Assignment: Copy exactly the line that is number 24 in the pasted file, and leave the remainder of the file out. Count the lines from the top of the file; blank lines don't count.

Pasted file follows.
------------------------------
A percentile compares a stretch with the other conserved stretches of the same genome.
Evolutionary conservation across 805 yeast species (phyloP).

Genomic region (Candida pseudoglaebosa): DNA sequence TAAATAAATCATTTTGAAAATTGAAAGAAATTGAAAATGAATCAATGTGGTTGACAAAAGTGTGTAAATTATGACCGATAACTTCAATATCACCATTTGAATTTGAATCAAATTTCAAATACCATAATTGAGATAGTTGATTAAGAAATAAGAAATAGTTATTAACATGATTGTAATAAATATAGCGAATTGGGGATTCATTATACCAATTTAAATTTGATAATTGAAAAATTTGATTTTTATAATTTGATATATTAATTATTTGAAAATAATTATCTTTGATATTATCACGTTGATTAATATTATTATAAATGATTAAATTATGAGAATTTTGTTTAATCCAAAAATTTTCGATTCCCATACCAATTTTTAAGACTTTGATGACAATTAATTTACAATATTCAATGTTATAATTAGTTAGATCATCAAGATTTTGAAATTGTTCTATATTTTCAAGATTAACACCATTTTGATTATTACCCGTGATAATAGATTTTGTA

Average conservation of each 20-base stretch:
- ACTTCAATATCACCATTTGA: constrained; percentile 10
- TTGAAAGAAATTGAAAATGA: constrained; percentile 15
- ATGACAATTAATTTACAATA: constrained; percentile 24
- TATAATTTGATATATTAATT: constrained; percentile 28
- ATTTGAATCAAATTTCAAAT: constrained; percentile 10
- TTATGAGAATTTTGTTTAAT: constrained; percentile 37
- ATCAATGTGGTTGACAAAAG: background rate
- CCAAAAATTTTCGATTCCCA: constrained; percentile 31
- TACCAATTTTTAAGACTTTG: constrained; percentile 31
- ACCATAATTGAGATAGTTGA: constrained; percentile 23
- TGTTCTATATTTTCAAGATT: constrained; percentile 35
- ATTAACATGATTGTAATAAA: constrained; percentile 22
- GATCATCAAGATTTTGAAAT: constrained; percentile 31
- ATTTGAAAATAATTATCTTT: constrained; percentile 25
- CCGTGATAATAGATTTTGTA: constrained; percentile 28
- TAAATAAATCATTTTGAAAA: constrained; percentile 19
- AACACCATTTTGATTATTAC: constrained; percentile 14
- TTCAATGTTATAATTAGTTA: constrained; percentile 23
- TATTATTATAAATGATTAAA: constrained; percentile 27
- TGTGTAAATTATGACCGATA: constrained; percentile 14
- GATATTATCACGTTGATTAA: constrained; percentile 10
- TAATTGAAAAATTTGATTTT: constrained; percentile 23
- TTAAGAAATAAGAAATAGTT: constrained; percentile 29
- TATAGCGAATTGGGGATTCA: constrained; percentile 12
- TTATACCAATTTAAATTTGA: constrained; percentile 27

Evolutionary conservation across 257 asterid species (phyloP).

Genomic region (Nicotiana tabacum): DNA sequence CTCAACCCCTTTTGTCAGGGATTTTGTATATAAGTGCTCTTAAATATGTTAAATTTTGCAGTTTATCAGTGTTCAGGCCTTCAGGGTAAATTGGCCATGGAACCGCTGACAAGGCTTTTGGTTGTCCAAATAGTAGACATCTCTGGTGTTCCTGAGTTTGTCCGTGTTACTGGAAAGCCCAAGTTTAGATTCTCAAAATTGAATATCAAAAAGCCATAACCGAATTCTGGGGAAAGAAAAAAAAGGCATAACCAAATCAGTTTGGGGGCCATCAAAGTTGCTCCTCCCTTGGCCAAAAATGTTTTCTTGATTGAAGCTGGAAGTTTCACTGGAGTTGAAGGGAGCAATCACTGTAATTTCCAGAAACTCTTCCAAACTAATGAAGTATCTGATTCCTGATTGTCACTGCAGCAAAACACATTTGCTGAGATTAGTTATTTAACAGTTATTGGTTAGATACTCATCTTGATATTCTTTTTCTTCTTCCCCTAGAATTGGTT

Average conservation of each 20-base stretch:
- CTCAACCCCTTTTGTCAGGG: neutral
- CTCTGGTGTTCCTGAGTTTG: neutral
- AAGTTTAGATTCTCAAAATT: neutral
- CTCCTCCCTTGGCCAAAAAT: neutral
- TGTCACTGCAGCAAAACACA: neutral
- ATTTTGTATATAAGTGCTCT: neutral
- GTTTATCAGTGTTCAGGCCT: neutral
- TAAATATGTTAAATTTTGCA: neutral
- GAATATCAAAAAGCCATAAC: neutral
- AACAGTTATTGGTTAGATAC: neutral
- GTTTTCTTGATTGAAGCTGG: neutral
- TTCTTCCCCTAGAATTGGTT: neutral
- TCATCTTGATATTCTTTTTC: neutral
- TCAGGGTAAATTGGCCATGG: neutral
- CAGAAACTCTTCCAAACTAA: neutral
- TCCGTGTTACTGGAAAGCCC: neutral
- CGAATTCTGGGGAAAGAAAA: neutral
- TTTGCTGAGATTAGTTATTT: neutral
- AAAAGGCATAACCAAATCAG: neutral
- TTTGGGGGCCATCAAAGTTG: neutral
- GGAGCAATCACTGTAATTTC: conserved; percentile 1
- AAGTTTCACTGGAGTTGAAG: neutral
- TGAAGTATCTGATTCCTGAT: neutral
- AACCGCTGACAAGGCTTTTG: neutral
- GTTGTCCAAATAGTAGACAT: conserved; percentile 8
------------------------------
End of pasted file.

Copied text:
- TGTGTAAATTATGACCGATA: constrained; percentile 14